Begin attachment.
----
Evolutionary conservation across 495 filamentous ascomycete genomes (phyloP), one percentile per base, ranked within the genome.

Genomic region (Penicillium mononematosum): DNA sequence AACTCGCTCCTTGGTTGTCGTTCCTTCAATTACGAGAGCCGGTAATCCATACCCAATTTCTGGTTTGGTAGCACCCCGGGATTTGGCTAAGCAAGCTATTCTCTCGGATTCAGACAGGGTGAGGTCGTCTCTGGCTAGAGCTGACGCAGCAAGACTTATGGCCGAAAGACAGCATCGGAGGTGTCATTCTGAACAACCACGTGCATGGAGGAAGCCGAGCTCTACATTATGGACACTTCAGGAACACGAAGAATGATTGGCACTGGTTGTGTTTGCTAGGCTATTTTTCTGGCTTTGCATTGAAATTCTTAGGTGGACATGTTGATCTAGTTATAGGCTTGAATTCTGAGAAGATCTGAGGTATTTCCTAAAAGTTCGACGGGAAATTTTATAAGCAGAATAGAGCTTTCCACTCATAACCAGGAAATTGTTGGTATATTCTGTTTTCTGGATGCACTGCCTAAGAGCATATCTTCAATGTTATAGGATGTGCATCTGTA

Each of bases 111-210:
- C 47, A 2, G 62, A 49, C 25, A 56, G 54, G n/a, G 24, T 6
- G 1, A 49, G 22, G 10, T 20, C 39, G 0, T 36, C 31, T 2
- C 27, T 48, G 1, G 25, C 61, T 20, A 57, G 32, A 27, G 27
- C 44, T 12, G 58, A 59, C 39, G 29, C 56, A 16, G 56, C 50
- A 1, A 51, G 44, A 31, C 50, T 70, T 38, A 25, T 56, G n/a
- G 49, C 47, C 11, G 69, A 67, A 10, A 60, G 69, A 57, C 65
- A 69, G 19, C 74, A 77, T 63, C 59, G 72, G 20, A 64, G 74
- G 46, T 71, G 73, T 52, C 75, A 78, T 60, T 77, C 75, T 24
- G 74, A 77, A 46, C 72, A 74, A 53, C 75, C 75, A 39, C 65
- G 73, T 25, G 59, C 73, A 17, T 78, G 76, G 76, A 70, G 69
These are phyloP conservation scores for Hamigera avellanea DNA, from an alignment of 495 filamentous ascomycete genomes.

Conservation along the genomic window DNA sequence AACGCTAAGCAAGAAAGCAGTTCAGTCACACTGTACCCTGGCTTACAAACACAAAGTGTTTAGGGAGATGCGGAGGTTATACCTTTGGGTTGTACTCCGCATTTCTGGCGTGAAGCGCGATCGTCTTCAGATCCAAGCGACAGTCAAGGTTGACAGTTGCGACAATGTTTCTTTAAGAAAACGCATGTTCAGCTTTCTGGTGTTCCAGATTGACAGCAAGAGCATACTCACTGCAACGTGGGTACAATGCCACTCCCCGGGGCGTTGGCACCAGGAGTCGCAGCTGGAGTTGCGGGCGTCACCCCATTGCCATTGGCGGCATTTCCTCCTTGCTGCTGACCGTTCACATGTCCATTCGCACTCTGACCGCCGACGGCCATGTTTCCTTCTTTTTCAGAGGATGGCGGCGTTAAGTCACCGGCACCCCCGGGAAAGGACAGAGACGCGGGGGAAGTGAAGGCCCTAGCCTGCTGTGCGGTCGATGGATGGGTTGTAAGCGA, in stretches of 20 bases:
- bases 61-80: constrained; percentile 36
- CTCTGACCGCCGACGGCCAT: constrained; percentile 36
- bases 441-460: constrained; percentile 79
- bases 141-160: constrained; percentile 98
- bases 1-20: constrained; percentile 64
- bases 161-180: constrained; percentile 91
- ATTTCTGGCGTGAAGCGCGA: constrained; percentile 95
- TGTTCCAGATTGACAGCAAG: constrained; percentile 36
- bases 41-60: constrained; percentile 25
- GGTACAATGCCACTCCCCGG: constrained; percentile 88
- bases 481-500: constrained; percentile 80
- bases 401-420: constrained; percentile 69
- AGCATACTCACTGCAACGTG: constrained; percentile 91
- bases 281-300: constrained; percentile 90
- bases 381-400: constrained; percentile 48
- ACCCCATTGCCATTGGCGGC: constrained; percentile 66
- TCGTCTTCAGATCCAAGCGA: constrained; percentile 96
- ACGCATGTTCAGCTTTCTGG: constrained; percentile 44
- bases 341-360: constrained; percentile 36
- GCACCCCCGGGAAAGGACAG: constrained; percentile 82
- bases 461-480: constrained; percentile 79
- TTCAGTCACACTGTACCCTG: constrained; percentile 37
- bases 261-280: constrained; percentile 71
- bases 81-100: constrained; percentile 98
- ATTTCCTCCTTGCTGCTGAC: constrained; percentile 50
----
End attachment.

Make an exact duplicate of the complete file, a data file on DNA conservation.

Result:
Evolutionary conservation across 495 filamentous ascomycete genomes (phyloP), one percentile per base, ranked within the genome.

Genomic region (Penicillium mononematosum): DNA sequence AACTCGCTCCTTGGTTGTCGTTCCTTCAATTACGAGAGCCGGTAATCCATACCCAATTTCTGGTTTGGTAGCACCCCGGGATTTGGCTAAGCAAGCTATTCTCTCGGATTCAGACAGGGTGAGGTCGTCTCTGGCTAGAGCTGACGCAGCAAGACTTATGGCCGAAAGACAGCATCGGAGGTGTCATTCTGAACAACCACGTGCATGGAGGAAGCCGAGCTCTACATTATGGACACTTCAGGAACACGAAGAATGATTGGCACTGGTTGTGTTTGCTAGGCTATTTTTCTGGCTTTGCATTGAAATTCTTAGGTGGACATGTTGATCTAGTTATAGGCTTGAATTCTGAGAAGATCTGAGGTATTTCCTAAAAGTTCGACGGGAAATTTTATAAGCAGAATAGAGCTTTCCACTCATAACCAGGAAATTGTTGGTATATTCTGTTTTCTGGATGCACTGCCTAAGAGCATATCTTCAATGTTATAGGATGTGCATCTGTA

Each of bases 111-210:
- C 47, A 2, G 62, A 49, C 25, A 56, G 54, G n/a, G 24, T 6
- G 1, A 49, G 22, G 10, T 20, C 39, G 0, T 36, C 31, T 2
- C 27, T 48, G 1, G 25, C 61, T 20, A 57, G 32, A 27, G 27
- C 44, T 12, G 58, A 59, C 39, G 29, C 56, A 16, G 56, C 50
- A 1, A 51, G 44, A 31, C 50, T 70, T 38, A 25, T 56, G n/a
- G 49, C 47, C 11, G 69, A 67, A 10, A 60, G 69, A 57, C 65
- A 69, G 19, C 74, A 77, T 63, C 59, G 72, G 20, A 64, G 74
- G 46, T 71, G 73, T 52, C 75, A 78, T 60, T 77, C 75, T 24
- G 74, A 77, A 46, C 72, A 74, A 53, C 75, C 75, A 39, C 65
- G 73, T 25, G 59, C 73, A 17, T 78, G 76, G 76, A 70, G 69
These are phyloP conservation scores for Hamigera avellanea DNA, from an alignment of 495 filamentous ascomycete genomes.

Conservation along the genomic window DNA sequence AACGCTAAGCAAGAAAGCAGTTCAGTCACACTGTACCCTGGCTTACAAACACAAAGTGTTTAGGGAGATGCGGAGGTTATACCTTTGGGTTGTACTCCGCATTTCTGGCGTGAAGCGCGATCGTCTTCAGATCCAAGCGACAGTCAAGGTTGACAGTTGCGACAATGTTTCTTTAAGAAAACGCATGTTCAGCTTTCTGGTGTTCCAGATTGACAGCAAGAGCATACTCACTGCAACGTGGGTACAATGCCACTCCCCGGGGCGTTGGCACCAGGAGTCGCAGCTGGAGTTGCGGGCGTCACCCCATTGCCATTGGCGGCATTTCCTCCTTGCTGCTGACCGTTCACATGTCCATTCGCACTCTGACCGCCGACGGCCATGTTTCCTTCTTTTTCAGAGGATGGCGGCGTTAAGTCACCGGCACCCCCGGGAAAGGACAGAGACGCGGGGGAAGTGAAGGCCCTAGCCTGCTGTGCGGTCGATGGATGGGTTGTAAGCGA, in stretches of 20 bases:
- bases 61-80: constrained; percentile 36
- CTCTGACCGCCGACGGCCAT: constrained; percentile 36
- bases 441-460: constrained; percentile 79
- bases 141-160: constrained; percentile 98
- bases 1-20: constrained; percentile 64
- bases 161-180: constrained; percentile 91
- ATTTCTGGCGTGAAGCGCGA: constrained; percentile 95
- TGTTCCAGATTGACAGCAAG: constrained; percentile 36
- bases 41-60: constrained; percentile 25
- GGTACAATGCCACTCCCCGG: constrained; percentile 88
- bases 481-500: constrained; percentile 80
- bases 401-420: constrained; percentile 69
- AGCATACTCACTGCAACGTG: constrained; percentile 91
- bases 281-300: constrained; percentile 90
- bases 381-400: constrained; percentile 48
- ACCCCATTGCCATTGGCGGC: constrained; percentile 66
- TCGTCTTCAGATCCAAGCGA: constrained; percentile 96
- ACGCATGTTCAGCTTTCTGG: constrained; percentile 44
- bases 341-360: constrained; percentile 36
- GCACCCCCGGGAAAGGACAG: constrained; percentile 82
- bases 461-480: constrained; percentile 79
- TTCAGTCACACTGTACCCTG: constrained; percentile 37
- bases 261-280: constrained; percentile 71
- bases 81-100: constrained; percentile 98
- ATTTCCTCCTTGCTGCTGAC: constrained; percentile 50